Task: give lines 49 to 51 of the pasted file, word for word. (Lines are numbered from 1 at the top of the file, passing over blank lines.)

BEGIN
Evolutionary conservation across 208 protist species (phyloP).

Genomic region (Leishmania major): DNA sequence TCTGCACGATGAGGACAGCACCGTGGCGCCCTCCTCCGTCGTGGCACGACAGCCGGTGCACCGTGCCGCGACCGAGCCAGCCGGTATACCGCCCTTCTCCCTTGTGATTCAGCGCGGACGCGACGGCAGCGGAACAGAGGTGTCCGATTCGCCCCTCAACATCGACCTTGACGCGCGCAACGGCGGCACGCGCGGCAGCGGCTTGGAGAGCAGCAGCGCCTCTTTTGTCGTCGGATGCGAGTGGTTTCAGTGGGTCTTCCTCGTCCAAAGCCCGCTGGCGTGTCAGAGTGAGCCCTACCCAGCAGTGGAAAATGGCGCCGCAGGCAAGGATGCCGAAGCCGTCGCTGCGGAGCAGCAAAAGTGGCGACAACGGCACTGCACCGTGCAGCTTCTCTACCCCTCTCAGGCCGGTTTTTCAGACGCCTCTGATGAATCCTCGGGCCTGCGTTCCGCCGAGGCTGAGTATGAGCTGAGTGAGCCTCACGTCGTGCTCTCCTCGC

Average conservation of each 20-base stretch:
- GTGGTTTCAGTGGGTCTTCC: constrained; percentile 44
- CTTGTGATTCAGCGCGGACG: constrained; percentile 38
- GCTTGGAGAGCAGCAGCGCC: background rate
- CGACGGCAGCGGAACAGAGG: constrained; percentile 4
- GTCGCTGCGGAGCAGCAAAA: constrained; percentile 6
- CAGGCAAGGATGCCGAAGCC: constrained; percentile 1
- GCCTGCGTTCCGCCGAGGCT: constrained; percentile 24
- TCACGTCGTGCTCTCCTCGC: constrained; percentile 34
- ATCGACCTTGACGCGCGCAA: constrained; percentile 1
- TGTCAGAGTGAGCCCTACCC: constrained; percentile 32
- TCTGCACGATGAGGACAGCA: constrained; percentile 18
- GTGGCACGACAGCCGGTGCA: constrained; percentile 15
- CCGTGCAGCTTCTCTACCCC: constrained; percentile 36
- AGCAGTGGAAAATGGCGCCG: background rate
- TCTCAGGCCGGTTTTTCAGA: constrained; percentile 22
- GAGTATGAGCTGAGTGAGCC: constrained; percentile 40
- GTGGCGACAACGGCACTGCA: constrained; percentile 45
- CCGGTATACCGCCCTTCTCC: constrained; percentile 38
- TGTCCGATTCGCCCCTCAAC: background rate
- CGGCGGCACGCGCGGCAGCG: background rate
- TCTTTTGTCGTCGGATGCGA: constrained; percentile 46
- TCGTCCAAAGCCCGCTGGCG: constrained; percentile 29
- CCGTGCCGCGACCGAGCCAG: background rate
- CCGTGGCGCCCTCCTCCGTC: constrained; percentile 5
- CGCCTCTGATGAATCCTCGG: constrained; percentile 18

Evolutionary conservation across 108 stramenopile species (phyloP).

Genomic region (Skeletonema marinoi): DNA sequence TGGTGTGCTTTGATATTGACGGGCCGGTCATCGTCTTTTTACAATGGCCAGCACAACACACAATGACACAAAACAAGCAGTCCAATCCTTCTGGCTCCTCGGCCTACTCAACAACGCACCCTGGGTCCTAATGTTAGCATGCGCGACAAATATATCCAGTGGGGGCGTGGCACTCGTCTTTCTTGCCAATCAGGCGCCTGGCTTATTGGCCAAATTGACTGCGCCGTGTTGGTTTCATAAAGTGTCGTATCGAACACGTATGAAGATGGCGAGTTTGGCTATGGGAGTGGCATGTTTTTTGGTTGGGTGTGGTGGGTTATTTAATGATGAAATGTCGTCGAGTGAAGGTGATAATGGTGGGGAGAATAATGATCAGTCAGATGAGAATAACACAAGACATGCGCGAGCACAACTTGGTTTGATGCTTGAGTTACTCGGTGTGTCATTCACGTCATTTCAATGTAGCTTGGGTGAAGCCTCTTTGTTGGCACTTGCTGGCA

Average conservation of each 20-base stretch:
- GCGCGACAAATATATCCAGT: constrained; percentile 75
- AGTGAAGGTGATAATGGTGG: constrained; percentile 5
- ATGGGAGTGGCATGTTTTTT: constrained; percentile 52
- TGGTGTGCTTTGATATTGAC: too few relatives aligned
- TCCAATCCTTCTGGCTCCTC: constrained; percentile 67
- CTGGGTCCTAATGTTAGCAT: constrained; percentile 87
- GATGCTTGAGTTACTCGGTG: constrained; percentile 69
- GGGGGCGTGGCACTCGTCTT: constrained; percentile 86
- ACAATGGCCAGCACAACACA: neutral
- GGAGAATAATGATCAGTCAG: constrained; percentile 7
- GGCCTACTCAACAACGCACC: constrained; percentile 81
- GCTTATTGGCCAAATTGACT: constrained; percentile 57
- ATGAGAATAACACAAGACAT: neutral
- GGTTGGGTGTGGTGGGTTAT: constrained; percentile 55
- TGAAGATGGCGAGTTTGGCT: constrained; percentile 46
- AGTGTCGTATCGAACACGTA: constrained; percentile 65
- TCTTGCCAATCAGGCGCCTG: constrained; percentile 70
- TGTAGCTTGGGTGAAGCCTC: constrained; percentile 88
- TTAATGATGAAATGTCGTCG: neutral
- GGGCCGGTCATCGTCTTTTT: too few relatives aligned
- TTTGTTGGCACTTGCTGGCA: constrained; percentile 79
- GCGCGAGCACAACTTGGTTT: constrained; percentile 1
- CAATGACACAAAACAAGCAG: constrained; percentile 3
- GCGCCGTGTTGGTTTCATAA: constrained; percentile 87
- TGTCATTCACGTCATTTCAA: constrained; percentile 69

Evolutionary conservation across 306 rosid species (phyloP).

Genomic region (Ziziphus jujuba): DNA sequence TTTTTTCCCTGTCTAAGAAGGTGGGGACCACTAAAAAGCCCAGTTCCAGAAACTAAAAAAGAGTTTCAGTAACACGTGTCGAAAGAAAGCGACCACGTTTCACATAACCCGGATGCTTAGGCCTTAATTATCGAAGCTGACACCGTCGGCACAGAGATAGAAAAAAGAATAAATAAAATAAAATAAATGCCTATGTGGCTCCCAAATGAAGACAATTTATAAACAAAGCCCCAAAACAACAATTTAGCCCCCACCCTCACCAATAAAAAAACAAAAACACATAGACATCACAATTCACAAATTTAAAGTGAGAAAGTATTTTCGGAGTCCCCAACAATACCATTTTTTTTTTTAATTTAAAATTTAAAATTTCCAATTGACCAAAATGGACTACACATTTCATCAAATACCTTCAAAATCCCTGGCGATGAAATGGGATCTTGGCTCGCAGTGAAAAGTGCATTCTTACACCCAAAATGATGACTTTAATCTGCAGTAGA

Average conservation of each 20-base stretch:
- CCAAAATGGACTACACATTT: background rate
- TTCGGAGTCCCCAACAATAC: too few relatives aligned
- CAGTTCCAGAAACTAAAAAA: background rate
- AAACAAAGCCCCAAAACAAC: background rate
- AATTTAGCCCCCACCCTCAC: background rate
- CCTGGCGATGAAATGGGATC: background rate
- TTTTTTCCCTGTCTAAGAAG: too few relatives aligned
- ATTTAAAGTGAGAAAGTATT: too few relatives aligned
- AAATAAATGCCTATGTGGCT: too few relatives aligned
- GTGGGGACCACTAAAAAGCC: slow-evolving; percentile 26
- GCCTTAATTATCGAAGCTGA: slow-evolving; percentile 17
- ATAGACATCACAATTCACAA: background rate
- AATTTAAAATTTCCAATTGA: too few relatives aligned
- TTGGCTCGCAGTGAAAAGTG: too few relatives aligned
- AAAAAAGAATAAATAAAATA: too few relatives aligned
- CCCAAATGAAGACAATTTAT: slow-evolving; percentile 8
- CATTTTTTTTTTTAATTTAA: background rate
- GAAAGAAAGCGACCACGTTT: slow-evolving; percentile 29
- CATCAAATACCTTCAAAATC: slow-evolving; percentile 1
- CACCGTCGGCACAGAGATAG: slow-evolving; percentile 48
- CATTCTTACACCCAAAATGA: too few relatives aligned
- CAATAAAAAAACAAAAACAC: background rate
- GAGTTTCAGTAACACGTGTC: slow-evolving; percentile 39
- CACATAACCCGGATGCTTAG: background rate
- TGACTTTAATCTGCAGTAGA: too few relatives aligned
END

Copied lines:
- TGTAGCTTGGGTGAAGCCTC: constrained; percentile 88
- TTAATGATGAAATGTCGTCG: neutral
- GGGCCGGTCATCGTCTTTTT: too few relatives aligned